NEW ORLEANS -Worrying about the rapid obsolescence of technology is-in simple terms-time wasted.
That was part of the message futurist and Techno Trends
author Daniel Burrus delivered to about 1,000 cable engineers during his keynote address at last week's Society of Cable Telecommunications Engineers' Conference on Emerging Technologies here.
"Keeping up is a fool's game," Burrus said, noting that a cable CTO told him it was difficult to keep pace with technology developments. "I say, take that problem and skip it. Spend that time seeking advantage."
Finding advantages, in turn, can be used against the competition, he added.
Burrus also suggested broadband engineers search for and anticipate the "visible" future, one that will bring permanent rather than more obvious cyclic change.
"There's no advantage in knowing what everyone else knows," he said.
Preparing for permanent change can also be the divider between future success and failure, he added.
"You'll see more change in the next 10 years than you did in the last 20 or 30. The worst kind of change is one that affects you personally.and you didn't see it coming. You can predict the future, but you have to start with what you can see."
Some technology advances Burrus believes will become a big part of the near future are biometrics (the process of using fingerprint and eye scans for identification), video sampling and "ultra-intelligent agents," a network-bound tool that will help people organize their busy lives. Those agents will reside inside phones, personal digital assistants and other devices and essentially "become your friend," he said.
Burrus added that "the power of abundance," rather than scarcity, will drive the Internet economy. He pointed to America Online Inc. chief Steve Case-who kept mailing Americans disk after disk after disk-as a perfect example of someone who knows how to manage that power.
When it comes to technology, the broadband industry must also change its mentality from an "either/or" philosophy to a "both/and" mindset, Burrus noted. In some cases, "there is more than one right answer," he said.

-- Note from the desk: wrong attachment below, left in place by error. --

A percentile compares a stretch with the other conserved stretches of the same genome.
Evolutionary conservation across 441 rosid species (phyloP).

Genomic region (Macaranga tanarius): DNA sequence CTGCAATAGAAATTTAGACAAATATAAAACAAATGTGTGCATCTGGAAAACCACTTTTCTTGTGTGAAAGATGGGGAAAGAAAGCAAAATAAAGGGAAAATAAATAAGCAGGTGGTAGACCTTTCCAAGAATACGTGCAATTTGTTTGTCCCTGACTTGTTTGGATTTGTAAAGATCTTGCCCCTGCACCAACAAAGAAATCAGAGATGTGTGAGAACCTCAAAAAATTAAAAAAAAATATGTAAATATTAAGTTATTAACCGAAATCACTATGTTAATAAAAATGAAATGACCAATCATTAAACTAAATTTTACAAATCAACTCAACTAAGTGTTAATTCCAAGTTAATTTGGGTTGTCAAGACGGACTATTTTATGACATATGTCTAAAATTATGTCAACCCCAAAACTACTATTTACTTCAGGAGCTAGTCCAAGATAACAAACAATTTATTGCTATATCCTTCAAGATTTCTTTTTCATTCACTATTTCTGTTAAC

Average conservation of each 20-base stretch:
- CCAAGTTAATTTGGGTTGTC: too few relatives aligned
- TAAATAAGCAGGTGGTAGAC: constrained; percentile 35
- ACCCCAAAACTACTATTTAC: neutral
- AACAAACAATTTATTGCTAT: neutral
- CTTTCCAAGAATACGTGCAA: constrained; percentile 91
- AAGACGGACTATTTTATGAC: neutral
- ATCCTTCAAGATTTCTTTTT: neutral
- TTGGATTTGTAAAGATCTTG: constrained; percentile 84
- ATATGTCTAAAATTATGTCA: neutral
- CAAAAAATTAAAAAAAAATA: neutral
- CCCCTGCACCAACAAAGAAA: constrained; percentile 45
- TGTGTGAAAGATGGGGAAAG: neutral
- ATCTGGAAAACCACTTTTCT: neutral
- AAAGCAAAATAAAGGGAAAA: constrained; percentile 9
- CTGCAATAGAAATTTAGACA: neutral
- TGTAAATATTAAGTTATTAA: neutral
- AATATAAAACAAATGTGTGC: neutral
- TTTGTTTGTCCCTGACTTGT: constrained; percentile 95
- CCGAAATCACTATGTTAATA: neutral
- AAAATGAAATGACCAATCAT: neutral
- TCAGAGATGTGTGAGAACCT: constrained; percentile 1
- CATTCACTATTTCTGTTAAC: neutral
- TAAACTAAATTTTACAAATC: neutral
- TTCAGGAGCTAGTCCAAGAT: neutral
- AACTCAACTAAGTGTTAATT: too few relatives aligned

Some examples: the future is wireless and wired, digital and analog, switched and Internet protocol as well as fiber and copper. While electronic books will be "huge," many still will want to read paper as well, he said.
On the issue of how to service active and passive TV viewers, Burrus suggested, "serve them both."
IP VS. MPEG
Another ET speaker who has taken the both/and approach is YAS Corp. chief architect Doug Jones, who presented a white paper on the merits of IP and MPEG (Moving Pictures Expert Group) standards to transport digital video. Both specs are employed in today's cable plant.
"Right now, I can come up with reasons to go one way or the other. Either one works," Jones said.
Home networking and so-called personal-area networks (PANs)-hot buttons at the Consumer Electronics Show in Las Vegas-also drew strong attention at ET 2001.
Several CES attendees, consultant Judson Hofmann said, were "still shaking their heads," trying to figure out what it's all about. In cable's case, it could be about quite a lot.
In addition to the networking of computers and printers, cable operators should also look into distributing entertainment over home networks-and use wired and wireless approaches to do that, Hofmann said.
At present, Hofmann said, the cable industry is too narrowly focused on the data side of home networking. Instead, what's happening outside of cable should also be put into focus.
Using what Hofmann called "multimedia appliances," cable operators can network entertainment devices such as DVD players and stereos.
The benefit? It offers cable an opportunity to promote its services throughout the house and essentially push control of the network one step deeper.
Cable Television Laboratories Inc. chief technology officer David Reed followed with an update of the organization's CableHome initiative, which will add home networking standards to the DOCSIS/PacketCable set-up.
Specifically, CableHome's objectives are to extend bandwidth to devices in the home, create interface specifications and build services over home networks that are easy to use and transparent to the customer, Reed said.
Service providers, and cable operators in particular, need to be the "critical driver" of home networking's future, he added.
Reed said CableLabs plans to begin CableHome interoperability testing in the later half of 2001.